Memedeminov ended by stressing the need for his journalist colleagues to pay particular attention to the question of Crimea and persecution of the population and of activists on ethnic and religious grounds, as well as on professional grounds in the case of journalists and human rights defenders. Memedeminov is one of 10 civic journalists whom Russia has imprisoned, and the others are facing sentences of up to 20 years on totally fabricated and flawed charges (details here).
Armed and masked men burst into Memedeminov’s home on 22 March 2018, used foul language and gratuitous force and forced Memedeminov to the floor in front of his three terrified children. He was taken away and has been imprisoned since although, as mentioned, the charges against him pertained only to three YouTube video clips, two of which were from 2013.
The FSB claimed that these videos contained ‘public calls to carry out terrorist activities, public justification of terrorism or propaganda of terrorism via the Internet’ (Article 205.2 § 2 of Russia’s criminal code).
This was and remains nonsense. In the video posted on 7 June 2013, Memedeminov pointed to a gathering of Hizb ut-Tahrir followers behind him, explaining the essentially theological aspects of Muslim faith that would be discussed. Hizb ut-Tahrir is a peaceful pan-Islamist movement which is legal in Ukraine, and this meeting was, even Russia would not deny, taking place on Ukrainian territory. Russia is the only country in the world to have declared Hizb ut-Tahrir ‘terrorist’ and has never provided any good grounds. Since 2014, it has been using ‘terrorism’ charges for political trials and imprisonment, including in occupied Crimea.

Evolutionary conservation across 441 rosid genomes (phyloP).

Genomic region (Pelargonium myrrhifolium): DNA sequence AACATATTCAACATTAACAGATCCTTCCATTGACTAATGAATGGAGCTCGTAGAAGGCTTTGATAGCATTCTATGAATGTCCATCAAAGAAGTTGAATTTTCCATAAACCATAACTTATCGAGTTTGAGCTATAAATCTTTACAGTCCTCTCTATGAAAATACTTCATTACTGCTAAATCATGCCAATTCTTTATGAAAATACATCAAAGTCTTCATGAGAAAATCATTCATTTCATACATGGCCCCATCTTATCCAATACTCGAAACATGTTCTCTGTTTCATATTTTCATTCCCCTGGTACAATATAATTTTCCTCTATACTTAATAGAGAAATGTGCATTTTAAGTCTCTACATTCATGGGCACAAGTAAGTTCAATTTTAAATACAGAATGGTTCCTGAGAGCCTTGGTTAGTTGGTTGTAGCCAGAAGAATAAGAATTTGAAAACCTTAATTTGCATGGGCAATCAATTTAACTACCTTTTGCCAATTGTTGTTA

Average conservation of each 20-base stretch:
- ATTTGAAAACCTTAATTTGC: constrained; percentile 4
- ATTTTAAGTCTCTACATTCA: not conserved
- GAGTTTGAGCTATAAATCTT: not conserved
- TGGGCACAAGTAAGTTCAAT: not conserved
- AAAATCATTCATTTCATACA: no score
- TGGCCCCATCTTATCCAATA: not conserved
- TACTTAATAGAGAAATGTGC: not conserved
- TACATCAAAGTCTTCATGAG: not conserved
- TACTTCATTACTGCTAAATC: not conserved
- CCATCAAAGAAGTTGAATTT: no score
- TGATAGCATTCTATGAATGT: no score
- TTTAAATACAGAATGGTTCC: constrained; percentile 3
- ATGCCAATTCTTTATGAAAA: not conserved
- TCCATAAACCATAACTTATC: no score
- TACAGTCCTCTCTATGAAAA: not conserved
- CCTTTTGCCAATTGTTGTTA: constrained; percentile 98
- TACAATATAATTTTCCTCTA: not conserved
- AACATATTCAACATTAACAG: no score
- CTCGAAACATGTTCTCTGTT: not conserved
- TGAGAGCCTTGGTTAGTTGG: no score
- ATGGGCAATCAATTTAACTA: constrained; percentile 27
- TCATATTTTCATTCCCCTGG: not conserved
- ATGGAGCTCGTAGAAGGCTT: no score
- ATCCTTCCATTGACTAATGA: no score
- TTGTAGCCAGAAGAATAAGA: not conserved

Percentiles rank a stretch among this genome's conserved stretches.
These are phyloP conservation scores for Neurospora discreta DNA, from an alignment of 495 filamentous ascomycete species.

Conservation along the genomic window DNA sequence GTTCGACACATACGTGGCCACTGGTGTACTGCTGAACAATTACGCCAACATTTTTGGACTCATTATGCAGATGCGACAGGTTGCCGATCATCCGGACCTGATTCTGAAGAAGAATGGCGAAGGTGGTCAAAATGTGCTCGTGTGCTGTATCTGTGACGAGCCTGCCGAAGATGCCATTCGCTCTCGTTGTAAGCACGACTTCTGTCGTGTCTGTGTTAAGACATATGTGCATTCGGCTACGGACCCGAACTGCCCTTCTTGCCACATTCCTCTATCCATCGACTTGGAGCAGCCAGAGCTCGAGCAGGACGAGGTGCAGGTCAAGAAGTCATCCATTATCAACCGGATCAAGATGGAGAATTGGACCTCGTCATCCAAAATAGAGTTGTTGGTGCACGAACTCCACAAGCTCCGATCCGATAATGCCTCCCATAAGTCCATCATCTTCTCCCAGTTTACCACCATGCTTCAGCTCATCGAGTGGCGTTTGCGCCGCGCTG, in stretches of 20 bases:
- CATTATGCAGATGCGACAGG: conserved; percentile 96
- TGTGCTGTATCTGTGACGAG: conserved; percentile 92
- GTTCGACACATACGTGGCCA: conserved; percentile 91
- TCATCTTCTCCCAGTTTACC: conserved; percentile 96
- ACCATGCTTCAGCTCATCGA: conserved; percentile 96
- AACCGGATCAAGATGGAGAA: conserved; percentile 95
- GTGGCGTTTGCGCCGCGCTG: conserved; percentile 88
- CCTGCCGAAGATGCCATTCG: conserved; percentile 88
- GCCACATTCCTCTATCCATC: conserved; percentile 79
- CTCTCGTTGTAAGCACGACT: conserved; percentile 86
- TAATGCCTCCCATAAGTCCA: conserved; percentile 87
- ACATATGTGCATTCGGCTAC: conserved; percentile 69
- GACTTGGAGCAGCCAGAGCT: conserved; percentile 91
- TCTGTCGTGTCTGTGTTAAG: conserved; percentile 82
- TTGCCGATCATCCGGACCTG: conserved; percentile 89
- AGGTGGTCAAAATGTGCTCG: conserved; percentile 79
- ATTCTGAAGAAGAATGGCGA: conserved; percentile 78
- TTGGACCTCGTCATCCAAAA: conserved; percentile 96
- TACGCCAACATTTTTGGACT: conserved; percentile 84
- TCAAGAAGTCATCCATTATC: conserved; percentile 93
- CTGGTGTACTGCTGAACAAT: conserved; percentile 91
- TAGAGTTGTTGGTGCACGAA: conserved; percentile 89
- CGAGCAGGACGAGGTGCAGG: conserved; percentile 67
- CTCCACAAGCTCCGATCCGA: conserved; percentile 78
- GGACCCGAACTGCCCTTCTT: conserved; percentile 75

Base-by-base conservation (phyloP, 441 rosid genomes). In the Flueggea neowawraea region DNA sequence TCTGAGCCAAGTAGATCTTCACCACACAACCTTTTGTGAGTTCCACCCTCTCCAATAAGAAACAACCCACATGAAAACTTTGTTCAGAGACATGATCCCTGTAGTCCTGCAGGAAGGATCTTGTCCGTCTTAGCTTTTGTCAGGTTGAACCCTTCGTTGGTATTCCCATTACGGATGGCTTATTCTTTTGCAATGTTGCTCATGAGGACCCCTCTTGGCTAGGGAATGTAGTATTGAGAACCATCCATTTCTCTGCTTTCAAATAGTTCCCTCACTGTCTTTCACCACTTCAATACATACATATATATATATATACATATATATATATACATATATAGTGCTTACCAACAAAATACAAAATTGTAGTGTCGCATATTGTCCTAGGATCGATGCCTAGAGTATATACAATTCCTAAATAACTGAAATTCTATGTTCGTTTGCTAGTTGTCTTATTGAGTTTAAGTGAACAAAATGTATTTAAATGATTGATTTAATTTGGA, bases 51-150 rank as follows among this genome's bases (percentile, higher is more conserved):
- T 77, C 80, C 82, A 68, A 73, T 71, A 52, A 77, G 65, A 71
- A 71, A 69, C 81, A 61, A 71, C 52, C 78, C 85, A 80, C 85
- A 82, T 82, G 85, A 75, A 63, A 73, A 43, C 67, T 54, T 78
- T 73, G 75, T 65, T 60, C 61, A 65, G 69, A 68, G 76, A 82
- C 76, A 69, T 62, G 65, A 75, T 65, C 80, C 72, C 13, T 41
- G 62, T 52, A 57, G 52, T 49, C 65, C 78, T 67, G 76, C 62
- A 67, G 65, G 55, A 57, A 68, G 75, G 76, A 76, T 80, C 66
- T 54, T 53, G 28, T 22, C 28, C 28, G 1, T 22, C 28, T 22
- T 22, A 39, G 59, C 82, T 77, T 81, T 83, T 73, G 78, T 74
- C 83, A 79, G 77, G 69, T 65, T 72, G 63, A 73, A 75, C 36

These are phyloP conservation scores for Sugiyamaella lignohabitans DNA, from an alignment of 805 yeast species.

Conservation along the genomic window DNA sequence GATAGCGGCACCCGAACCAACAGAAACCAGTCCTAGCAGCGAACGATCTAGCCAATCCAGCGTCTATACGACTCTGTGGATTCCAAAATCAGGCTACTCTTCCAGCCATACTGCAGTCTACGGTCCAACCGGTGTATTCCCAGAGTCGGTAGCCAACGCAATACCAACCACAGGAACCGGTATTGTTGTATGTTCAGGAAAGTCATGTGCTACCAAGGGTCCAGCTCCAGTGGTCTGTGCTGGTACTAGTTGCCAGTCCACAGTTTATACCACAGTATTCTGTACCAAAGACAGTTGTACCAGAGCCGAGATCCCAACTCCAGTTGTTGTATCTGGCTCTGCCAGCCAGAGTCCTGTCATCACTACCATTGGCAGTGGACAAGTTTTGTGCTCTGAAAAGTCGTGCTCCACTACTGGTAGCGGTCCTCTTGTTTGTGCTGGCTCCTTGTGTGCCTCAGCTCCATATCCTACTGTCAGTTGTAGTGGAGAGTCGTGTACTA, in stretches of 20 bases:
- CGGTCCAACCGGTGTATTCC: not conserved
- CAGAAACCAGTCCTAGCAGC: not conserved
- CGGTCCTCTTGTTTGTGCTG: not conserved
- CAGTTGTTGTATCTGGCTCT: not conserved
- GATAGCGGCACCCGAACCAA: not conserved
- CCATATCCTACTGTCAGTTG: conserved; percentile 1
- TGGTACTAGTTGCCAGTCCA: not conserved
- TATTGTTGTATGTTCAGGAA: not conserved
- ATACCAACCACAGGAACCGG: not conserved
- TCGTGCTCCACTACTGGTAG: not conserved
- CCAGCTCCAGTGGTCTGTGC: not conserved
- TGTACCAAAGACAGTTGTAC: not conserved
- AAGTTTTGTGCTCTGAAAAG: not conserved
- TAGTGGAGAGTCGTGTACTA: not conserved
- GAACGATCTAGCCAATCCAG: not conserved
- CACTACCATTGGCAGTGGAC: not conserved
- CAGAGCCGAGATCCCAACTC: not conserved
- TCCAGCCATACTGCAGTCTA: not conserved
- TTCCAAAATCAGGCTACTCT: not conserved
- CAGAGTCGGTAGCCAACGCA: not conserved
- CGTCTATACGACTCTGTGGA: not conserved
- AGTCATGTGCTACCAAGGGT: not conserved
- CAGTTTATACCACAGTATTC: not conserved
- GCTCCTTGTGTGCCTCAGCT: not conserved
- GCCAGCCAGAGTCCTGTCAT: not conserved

The second video was from 10 October 2013, It is called ‘Protest gathering instead of a conference’ and reports that people planning to take part in a Hizb ut-Tahrir were not allowed into the Ukrainian Theatre in Simferopol, There are no calls to anything in the video, let alone to violence or ‘terrorism’.
In the one video that post-dates Russia’s illegal annexation of Crimea, from 25 March 2014, Memedeminov speaks in English, expressing support for victims of persecution in Central Africa. The FSB’s charges this time had to do with a flag on the wall behind Memedeminov and some other Muslims, which the FSB’s highly questionable ‘experts’ claimed to be from Hizb ut-Tahrir.
The real motive for the prosecution was scarcely concealed. Memedeminov is a civic journalist and one of the first people to have systematically reported on politically-motivated trials in occupied Crimea. He was the media coordinator for the civic initiative Crimean Solidarity which has come under sustained attack for its unwillingness to be silent about repression.
PLEASE write to Nariman Memedeminov!It is important for him to know that he is not forgotten, and for Moscow to understand that it is being watched.
Letters need to be in Russian. If that is not a problem, please do remember that the letters will be seen by a censor and avoid anything obviously ‘political’ or linked with this case, or other cases of persecution. If it is a problem, the sample letter below could be simply written out, maybe with photos or pictures.
Желаю Вам здоровья, мужества и терпения, надеюсь на скорое освобождение.
Мы о Вас помним.
[Hello, I wish you good health, courage and patience and hope that you will soon be released. You are not forgotten.
РФ, 344022 Ростовская область, Ростов-на-Дону, ул. Горького д. 219 СИЗО-1
Мемедеминову Нариману Ибраимовичу 1983 г. р.
[English] Russian Federation, 344022 Rostov oblast, Rostov-on-Don, SIZO No. 1
Memedeminov, Nariman Ibraimovych, b. 1983